15. Oz, Barnaby Joyce is a member of the ‘somebody think of the children’ club ala Steve Fielding. Remember his indignation to service stations selling ‘unrestricted’ magazines?

  16. [Oz, Barnaby Joyce is a member of the ’somebody think of the children’ club ala Steve Fielding. Remember his indignation to service stations selling ‘unrestricted’ magazines?]

    Yeah and I know that Joyce has crossed the floor a few times, but the whole lot of them? I suppose he is leader in the Senate, but it wouldn’t look good for the coalition.

  17. The Nationals are mostly conservative, religious loonies. They stand for nothing except keeping our country locked in the past.

    Although I suppose it would seem unreasonable to demand faster speed internet for ‘the bush’ and then slap on a filter that will slow it down.

  18. Scorpio, William has made it quite clear that the discussion of moderation principles is not appropriate. If you wish to do so, email him at: pollbludger (at)

  19. Here is a good outcome for democracy: the AFP will not get a closed court hearing at the Haneef inquiry:

    On a political discussion website its easy to get lost in the politics and forget that sometimes organisations do bad things through sheer incompetence, and the subsequent desire to hide it. From my time in Canberra as a public servant, if there were two departments that meritted a cleanout of their internal ranks (not just the Ministers) it would be this lot (AFP) and Immigration.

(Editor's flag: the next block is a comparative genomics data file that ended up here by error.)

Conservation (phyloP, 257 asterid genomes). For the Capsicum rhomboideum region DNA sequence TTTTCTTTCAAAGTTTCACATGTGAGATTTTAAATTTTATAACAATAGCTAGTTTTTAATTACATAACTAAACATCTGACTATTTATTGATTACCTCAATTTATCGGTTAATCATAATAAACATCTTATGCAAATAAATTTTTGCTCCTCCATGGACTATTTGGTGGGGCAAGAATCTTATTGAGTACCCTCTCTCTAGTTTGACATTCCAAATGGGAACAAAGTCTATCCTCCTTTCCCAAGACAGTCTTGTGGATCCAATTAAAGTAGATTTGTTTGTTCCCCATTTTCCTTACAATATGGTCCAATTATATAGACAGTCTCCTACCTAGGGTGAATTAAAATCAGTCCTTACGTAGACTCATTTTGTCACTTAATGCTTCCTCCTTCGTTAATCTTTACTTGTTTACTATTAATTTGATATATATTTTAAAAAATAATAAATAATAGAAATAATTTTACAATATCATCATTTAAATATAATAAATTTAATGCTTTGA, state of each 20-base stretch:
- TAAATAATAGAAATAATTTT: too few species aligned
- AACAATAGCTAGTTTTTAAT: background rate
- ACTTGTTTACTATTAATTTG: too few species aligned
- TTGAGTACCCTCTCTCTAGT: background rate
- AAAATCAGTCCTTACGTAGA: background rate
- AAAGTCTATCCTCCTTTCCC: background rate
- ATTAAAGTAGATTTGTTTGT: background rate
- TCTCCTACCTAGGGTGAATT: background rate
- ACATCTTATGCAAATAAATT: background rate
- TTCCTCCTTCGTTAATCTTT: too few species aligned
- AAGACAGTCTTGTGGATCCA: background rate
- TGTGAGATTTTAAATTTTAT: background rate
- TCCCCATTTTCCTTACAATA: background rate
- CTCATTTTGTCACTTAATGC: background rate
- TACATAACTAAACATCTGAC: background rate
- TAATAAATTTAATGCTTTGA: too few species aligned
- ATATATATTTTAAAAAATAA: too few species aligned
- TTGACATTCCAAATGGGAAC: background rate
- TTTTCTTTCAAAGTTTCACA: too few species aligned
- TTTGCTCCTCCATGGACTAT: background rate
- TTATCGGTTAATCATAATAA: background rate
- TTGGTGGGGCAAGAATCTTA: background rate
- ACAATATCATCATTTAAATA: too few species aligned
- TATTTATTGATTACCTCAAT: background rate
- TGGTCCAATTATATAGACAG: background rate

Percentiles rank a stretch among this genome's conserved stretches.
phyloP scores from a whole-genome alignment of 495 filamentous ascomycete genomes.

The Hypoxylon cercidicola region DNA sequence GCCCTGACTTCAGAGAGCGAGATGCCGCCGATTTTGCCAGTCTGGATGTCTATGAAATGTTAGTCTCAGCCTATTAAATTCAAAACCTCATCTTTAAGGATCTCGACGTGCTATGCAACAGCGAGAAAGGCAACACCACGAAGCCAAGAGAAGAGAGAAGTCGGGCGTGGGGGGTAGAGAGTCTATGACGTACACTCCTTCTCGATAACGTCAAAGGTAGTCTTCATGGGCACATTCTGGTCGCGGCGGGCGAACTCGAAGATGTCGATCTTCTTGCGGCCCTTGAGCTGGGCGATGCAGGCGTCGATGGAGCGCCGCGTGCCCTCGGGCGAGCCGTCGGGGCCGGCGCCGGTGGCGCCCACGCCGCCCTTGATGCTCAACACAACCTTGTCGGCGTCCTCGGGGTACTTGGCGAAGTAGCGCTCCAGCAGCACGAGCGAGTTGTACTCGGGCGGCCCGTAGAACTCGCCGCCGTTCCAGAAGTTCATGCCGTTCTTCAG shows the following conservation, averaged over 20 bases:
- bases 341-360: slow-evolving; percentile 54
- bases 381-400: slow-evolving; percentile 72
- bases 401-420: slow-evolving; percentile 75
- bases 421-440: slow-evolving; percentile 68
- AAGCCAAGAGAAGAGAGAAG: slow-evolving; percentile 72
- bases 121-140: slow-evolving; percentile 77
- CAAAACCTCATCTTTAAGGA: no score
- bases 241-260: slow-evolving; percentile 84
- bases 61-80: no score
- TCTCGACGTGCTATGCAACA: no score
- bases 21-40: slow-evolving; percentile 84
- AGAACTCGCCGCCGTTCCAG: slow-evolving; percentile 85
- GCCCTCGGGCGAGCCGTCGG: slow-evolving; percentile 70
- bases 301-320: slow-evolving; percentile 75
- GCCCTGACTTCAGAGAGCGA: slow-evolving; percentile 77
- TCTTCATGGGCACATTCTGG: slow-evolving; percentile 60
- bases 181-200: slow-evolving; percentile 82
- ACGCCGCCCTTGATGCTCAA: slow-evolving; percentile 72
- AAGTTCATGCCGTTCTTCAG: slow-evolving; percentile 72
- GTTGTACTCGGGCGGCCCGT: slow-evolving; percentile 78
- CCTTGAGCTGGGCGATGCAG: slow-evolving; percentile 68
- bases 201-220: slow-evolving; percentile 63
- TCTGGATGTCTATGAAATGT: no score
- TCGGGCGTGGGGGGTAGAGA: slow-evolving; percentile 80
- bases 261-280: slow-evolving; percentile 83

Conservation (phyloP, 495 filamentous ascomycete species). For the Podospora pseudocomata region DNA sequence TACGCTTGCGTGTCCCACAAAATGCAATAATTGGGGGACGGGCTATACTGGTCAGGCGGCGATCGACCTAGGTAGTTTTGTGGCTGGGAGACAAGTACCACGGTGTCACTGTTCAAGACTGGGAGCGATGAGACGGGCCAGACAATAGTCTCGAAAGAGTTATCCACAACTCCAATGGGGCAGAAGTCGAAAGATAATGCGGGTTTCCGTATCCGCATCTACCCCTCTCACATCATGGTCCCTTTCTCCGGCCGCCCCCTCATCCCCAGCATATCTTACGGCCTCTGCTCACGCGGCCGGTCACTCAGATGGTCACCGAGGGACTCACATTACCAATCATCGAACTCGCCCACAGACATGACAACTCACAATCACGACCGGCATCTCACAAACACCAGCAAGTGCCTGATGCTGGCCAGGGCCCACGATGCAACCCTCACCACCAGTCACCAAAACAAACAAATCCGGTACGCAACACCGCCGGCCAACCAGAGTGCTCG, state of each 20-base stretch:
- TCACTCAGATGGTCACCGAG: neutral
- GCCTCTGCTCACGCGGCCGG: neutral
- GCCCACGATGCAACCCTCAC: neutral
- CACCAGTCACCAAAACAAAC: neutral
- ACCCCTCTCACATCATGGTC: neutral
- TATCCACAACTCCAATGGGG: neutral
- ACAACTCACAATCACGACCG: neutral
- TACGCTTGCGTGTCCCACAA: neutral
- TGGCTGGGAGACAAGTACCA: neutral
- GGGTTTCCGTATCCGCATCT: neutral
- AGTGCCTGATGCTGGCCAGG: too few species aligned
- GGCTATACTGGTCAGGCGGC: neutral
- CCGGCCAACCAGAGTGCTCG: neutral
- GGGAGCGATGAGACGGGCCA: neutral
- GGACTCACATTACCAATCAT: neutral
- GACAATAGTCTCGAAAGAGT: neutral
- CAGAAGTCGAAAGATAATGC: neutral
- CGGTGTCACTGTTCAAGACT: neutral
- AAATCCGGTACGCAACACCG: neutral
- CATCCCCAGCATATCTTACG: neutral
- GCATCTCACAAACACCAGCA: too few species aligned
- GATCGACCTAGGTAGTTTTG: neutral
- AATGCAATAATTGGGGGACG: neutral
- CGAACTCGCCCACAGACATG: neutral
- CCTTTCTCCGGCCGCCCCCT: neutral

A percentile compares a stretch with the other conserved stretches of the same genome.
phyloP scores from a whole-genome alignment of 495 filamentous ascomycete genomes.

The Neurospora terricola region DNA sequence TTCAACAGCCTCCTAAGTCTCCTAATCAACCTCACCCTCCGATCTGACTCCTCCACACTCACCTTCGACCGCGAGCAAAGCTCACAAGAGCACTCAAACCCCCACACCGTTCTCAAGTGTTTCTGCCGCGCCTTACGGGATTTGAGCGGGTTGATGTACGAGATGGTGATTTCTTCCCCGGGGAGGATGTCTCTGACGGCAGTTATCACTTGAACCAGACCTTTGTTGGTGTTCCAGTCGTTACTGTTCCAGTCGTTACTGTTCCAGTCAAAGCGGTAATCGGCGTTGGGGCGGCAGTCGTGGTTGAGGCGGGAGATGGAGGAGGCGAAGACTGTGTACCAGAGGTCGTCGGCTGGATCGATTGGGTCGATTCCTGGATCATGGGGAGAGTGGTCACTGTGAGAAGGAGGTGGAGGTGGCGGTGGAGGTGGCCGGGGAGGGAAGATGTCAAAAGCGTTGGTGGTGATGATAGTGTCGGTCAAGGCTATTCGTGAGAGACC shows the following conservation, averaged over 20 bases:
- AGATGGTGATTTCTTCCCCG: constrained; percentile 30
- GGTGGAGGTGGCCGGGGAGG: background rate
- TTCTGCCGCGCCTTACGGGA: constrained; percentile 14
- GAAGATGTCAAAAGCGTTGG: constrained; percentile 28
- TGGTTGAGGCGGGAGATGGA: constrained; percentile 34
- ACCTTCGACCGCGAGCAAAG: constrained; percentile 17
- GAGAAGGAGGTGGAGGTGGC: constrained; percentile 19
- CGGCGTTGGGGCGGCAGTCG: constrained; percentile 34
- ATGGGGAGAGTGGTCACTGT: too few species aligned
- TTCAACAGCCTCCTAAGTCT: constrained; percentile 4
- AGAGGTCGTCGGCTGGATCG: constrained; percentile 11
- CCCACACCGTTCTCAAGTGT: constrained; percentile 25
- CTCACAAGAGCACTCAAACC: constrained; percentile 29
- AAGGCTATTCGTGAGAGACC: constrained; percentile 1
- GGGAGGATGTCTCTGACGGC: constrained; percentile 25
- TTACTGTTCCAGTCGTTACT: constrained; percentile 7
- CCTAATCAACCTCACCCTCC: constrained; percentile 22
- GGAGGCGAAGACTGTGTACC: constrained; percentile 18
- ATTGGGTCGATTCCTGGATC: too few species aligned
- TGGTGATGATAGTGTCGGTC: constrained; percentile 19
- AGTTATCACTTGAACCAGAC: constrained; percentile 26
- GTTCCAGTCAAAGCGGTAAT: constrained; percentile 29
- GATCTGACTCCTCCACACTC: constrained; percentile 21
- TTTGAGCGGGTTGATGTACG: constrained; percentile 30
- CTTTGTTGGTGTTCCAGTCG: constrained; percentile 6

20. From Skink via The Worst Of Perth. And you thought the OO was bad.

    [from Crikey today:

    “West Australian editor Paul Armstrong read an article in the Fin Review a couple of Fridays ago about how the National Party’s Royalties for Region Fund was being seen by both the Nats and the Libs.

    Been a big story here.

    Anyway, he flipped because he thought the Nats had given the Fin an exclusive — picked up the phone and rang Brendon Grylls directly. For 30 minutes he apparently abused the Nats leader and told him he would “end” him. When Grylls asked him what he meant Armstrong apparently told him he would “dismember” Mr Grylls — or words to that effect.

    Armstrong actually belives he runs the state and politicians of all persuasions should bow before him. This story is all over Perth but not sure if anyone has reported it. Yet another of Armstrong’s petulant, ego-driven outbursts.”]

  21. And another good outcome for the environment and the economy – Bells have admitted they have no finance for their silly pulp mill:

    Said John Gay “”In this environment, the company will be maintaining the project in a position to proceed until funding arrangements are complete.”

    Anyone care to take bets when construction will commence? Put me down for…never.

  22. [Anyone want to know why Government collecting information on civilians is a bad idea?]

    That’s just a dumb statement. They have to collect data in order to make sure we are all paying our taxes correctly etc. What is a bad idea is not encrypting the data and losing it!!!

  23. [That’s just a dumb statement.]

    I’m talking about increased surveillance, giving government bureaucracies more power, removing judicial oversight etc. Things that we’re doing.

  24. GP 793 I’m glad you agree. For us small-L liberals who have been pushed by Howard from neutral to pro-labor, I often think people like Armstrong (and Shana-bolt-man) cost the right more votes than they gain. The sort of people those antics will appeal to will vote conservative anyway, but the swinging voters will be quite put off by that sort of arrogance.

  25. No 794

    Socrates, Mr Armstrong is not a MP or rep of the Liberal Party so it shouldn’t have a bearing on your vote, especially since you read more widely than one Newspaper.